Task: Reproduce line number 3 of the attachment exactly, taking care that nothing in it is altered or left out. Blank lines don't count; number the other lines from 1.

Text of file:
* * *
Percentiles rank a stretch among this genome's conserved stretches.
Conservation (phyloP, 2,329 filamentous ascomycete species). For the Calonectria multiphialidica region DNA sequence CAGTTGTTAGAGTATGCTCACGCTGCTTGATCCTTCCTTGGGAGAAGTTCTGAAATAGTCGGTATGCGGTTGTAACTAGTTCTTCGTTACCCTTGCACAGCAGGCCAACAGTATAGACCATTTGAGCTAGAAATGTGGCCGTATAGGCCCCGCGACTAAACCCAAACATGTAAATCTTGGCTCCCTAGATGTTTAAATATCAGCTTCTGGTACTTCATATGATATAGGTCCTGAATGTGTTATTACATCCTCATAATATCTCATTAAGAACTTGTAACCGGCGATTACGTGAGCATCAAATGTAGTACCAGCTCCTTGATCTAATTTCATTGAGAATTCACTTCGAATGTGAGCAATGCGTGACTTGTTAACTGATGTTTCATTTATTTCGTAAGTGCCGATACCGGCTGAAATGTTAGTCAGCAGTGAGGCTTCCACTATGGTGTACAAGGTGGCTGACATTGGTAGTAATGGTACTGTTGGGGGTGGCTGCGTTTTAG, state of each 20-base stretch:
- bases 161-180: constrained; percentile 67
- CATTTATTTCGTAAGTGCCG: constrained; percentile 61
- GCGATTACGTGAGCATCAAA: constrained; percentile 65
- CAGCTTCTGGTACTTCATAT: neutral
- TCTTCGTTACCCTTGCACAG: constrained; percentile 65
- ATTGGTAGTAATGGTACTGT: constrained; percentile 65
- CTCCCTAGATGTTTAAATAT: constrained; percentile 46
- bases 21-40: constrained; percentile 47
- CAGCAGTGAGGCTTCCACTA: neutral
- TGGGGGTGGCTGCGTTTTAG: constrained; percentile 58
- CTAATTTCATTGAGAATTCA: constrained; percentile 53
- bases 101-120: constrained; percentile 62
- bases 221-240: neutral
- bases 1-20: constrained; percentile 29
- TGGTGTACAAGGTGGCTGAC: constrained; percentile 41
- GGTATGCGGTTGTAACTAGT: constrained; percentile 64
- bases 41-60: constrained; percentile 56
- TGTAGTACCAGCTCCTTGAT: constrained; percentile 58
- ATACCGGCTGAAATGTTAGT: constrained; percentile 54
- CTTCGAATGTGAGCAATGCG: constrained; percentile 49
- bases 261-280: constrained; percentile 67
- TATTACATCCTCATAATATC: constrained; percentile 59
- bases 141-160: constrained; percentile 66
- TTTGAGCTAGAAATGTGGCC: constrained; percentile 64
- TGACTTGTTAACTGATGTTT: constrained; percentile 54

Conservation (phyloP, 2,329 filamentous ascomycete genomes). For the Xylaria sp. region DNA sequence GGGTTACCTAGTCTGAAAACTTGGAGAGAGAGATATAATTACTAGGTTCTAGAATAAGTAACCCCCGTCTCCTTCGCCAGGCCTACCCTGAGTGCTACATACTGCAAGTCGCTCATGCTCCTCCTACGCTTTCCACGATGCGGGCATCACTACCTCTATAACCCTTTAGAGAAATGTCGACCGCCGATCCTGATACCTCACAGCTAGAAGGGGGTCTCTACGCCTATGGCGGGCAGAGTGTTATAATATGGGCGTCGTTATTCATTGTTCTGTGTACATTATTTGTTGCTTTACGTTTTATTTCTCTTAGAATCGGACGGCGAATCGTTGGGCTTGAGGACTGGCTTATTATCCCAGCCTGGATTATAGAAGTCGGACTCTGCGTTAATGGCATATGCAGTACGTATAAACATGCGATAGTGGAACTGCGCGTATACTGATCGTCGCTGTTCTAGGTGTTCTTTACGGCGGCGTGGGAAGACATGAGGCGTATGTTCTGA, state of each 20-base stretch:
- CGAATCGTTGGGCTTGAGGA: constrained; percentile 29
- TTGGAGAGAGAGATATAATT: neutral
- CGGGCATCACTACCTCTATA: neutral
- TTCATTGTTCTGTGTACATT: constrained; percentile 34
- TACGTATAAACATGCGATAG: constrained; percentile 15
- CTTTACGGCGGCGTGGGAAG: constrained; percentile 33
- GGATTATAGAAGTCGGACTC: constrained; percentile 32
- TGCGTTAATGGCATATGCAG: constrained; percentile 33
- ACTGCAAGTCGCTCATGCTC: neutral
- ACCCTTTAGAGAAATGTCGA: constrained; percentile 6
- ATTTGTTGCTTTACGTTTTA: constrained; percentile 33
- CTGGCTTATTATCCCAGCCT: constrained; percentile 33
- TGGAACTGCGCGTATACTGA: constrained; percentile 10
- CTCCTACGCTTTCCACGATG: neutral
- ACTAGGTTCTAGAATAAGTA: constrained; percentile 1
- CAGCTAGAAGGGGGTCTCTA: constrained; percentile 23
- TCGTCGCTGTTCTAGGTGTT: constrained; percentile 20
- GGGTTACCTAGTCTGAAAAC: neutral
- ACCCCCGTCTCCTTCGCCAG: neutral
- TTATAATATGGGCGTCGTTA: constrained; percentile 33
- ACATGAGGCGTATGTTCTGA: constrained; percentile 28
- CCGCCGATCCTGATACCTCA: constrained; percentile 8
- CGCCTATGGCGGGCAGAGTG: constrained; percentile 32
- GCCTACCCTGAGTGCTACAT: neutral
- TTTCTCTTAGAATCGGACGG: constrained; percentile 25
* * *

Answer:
- bases 161-180: constrained; percentile 67